Your camera has the ability to manually set the white balance. Under most circumstances, the auto white balance feature works fine, but since it's very likely you're shooting JPEG, correction after the fact when it does get it wrong is probably going to degrade your image quality a bit. at any rate, page 90 of the English version of the manual for your camera is the instructions for setting white balance. This is needed because, while the white under the lights appears white to us, it really isn't and so the camera needs to have some idea how far from that condition it is and sometimes you have to tell it.
You may also need to learn to shoot in a different mode (such as shutter priority) to control this, I'm not entirely sure on that front (I shoot Nikon, so it's different) reading what the manual has to offer. In any event, I actually recommend you learn to shoot with shutter priority for sports, better control, less likely to have blurry pictures. You can always switch back to auto for other purposes.
One thing to remember... if you change the setting, don't forget to reset it to auto again when done!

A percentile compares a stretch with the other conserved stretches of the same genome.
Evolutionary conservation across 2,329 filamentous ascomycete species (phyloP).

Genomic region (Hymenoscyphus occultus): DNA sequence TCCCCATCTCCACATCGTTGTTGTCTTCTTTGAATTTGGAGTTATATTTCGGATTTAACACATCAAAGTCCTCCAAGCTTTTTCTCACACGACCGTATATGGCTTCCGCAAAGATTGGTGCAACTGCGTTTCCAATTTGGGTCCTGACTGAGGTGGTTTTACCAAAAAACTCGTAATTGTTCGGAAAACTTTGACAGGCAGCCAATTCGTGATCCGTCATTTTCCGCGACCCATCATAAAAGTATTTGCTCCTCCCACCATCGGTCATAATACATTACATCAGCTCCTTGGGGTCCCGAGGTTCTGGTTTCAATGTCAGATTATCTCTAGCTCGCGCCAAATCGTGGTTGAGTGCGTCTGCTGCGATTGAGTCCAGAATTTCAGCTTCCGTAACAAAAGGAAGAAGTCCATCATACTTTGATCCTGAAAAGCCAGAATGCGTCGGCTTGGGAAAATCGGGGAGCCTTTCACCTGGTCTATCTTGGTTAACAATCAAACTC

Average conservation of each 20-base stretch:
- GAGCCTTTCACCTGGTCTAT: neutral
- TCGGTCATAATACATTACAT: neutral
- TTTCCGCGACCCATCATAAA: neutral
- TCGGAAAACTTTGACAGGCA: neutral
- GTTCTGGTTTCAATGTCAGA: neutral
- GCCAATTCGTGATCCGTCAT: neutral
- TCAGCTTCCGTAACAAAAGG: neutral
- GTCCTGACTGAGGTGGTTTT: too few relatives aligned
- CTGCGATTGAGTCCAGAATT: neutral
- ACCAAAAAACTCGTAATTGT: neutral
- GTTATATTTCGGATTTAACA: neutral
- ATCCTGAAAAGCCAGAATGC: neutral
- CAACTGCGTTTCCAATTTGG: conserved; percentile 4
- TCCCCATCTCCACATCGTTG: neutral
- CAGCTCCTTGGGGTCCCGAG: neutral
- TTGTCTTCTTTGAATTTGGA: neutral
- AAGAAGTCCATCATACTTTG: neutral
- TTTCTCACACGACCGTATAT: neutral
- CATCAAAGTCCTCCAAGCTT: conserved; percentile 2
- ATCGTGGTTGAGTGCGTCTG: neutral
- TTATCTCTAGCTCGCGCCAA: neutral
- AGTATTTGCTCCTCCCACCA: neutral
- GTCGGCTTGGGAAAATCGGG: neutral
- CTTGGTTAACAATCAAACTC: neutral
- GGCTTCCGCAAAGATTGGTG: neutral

On auto, the camera tries to automatically adjust the overall tone of the picture. I would expect different sources of the problem:
- the fluorescent light sources are not all the same, then having mixture of light sources causes troubles
- at large distance photos, there is some dominant color, which tricks the camera into wrong choice of white balance
Regardless the cause, using a photo editor it is possible to correct the white balance. Especially at judo, people should have some white stuff on them, which could be used as reference white spot.
There are several things you can do, but almost all of them require taking the camera off of full auto. If you use the P (Program mode) setting, thw camera will still select the aperture and shutter speed for you, but you will be able to select more options for other things, especially White Balance.
If you are not allowed to use flash at the gym: